WORK to re-accommodate homeless people in Barnsley is being stepped up as a result of ongoing concerns about rough sleepers being more susceptible to contracting coronavirus.
Barnsley Council services have re-accommodated four rough sleepers in the last few weeks, and are keen to raise this number following the outbreak.
It comes after homeless charities across the country expressed concerns over the plight of rough sleepers and their vulnerability to contracting the deadly disease.
Coun Jenny Platts, cabinet spokesperson for communities, said: “The council is working hard to source a range of accommodation options for those who are rough sleeping in line with government guidance.
“This is not an easy task as these individuals have a range of complex needs that involve more than just housing.
“We want to ensure any offer of accommodation is suitable, and that appropriate support can be accessed wherever this is possible in the current climate.”
On March 27, local government and homelessness minister Luke Hall wrote to local councils urging them to find accommodation for homeless people or those in hostels and night shelters, where self-isolation is difficult.
Money has been removed as a barrier, with a £3.2m emergency fund made available to local councils in what has been called a ‘landmark’ move.
While hotels, hostels and bed and breakfasts have been forced to close, those which are providing accommodation to homeless people and key workers are exempt.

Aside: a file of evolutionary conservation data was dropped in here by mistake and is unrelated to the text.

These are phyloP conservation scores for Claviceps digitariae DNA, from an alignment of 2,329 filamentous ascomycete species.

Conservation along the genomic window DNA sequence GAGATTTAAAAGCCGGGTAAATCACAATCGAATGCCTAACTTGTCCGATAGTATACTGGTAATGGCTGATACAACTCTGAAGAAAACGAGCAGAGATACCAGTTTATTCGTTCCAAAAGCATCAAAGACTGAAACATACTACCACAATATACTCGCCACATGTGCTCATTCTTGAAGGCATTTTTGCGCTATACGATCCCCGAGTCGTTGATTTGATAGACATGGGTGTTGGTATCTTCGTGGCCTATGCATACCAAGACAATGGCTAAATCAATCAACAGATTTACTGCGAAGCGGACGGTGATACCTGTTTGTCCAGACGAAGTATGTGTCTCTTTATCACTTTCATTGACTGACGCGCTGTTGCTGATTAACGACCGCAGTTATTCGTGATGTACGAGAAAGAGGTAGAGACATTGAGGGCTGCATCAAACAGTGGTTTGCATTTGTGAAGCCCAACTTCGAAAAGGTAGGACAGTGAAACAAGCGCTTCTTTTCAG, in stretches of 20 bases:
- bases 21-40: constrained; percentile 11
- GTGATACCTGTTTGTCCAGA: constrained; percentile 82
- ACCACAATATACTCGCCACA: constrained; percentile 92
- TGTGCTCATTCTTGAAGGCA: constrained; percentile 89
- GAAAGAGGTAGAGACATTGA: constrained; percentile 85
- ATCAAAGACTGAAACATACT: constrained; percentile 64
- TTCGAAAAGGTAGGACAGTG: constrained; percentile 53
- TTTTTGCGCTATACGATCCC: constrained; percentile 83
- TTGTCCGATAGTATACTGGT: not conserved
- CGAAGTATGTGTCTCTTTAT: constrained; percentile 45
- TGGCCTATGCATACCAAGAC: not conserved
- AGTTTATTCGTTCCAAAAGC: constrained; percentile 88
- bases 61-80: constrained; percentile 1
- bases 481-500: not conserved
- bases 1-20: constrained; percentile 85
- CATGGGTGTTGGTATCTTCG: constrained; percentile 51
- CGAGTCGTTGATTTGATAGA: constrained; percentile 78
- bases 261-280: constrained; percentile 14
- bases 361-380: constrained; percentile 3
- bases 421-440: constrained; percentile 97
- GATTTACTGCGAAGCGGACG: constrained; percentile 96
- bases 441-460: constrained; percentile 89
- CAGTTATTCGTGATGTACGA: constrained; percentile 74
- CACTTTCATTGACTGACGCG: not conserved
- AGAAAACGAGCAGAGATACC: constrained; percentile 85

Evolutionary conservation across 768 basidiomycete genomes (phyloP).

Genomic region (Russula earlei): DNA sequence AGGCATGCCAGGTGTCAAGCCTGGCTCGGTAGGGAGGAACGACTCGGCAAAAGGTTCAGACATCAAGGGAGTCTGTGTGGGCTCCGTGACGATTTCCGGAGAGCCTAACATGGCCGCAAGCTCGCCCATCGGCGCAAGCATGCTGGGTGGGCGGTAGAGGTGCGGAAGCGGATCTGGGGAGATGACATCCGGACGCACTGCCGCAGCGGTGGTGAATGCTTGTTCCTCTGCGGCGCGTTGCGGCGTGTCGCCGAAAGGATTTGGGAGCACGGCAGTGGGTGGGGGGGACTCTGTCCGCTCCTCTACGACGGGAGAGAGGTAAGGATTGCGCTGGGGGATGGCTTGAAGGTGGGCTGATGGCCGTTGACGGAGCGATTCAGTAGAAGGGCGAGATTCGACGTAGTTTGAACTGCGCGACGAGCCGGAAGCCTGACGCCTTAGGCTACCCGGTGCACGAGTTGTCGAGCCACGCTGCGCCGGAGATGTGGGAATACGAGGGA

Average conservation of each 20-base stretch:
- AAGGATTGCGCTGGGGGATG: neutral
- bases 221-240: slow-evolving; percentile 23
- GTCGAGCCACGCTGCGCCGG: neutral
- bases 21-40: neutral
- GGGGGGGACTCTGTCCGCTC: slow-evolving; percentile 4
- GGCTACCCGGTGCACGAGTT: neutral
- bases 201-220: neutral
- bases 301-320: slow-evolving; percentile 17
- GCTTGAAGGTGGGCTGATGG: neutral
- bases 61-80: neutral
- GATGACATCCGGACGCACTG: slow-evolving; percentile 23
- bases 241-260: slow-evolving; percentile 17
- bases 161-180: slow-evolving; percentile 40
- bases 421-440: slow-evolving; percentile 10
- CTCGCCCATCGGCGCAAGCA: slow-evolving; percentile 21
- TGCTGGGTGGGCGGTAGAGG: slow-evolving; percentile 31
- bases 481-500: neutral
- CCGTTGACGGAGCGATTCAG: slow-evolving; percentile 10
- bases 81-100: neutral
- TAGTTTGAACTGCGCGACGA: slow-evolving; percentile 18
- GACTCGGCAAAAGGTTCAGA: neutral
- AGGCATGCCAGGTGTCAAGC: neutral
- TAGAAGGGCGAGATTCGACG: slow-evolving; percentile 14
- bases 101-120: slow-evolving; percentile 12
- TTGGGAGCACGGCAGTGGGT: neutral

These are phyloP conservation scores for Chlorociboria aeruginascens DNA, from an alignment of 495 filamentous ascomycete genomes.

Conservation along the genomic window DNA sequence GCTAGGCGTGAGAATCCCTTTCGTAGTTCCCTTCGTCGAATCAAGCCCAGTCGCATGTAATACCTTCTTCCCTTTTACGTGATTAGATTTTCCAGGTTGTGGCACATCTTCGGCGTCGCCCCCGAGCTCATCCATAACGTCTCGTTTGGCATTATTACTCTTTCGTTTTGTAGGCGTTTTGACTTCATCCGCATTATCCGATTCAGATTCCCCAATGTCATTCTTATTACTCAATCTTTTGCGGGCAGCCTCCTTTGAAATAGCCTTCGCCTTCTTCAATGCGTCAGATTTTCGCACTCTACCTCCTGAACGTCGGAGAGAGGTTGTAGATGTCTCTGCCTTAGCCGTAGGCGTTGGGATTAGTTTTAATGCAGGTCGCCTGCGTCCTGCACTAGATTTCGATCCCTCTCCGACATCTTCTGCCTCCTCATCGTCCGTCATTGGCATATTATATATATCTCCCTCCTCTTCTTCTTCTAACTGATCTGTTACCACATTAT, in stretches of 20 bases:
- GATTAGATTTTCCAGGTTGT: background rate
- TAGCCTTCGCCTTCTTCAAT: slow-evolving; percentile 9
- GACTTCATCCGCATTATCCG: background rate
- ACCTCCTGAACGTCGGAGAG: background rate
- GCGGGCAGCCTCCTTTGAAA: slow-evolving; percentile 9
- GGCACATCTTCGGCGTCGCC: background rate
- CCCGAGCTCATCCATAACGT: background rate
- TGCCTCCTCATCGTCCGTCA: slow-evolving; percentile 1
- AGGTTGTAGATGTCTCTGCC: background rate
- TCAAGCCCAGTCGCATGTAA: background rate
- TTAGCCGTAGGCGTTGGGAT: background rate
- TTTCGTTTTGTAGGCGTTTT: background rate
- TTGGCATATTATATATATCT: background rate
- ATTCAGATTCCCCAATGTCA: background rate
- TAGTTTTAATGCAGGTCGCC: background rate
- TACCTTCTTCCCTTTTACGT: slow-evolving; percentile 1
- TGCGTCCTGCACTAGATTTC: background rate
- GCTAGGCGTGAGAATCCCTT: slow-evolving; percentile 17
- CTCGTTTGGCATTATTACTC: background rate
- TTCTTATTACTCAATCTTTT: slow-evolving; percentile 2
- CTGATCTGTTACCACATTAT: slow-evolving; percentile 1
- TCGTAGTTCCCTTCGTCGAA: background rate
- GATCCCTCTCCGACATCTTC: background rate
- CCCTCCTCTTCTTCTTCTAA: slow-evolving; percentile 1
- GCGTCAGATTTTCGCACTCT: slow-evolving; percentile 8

Barnsley East MP Stephanie Peacock said: “People being left to sleep rough without a roof over their heads should shame us all, and the increase in those who have tragically died on our streets shows this is a national emergency.
“After falling under the last Labour government, homelessness is skyrocketing as the Conservatives have spent the best part of a decade slashing vital support services like housing benefit and funding for homelessness facilities.
“Instead of removing the vital safety nets some of the most vulnerable people in our communities rely on, this callous government should immediately address this homelessness crisis and end this national shame.”
Since restrictions were imposed last month in a bid to curb the spread of the virus, Centrepoint said it had received at least one call every weekday from the so-called hidden homeless - vulnerable people, aged between 16 to 25, who have suddenly lost their accommodation.
Centrepoint warned the coronavirus crisis could see greater demand on services in the coming months as people struggle to pay bills.
A spokesperson said: “Coronavirus is perhaps the biggest challenge Centrepoint has ever faced. Homeless and vulnerable people need our support more than ever to stay safe.
“This is an extremely unsettling time for everybody, but is particularly affecting for homeless people.
““The government has repeatedly told everyone to stay at home - but that is simply not possible for some of the country’s most vulnerable young people.”
If you have concerns about rough sleeping in Barnsley, call 773870, freephone 0300 3031 990, or email email@example.com.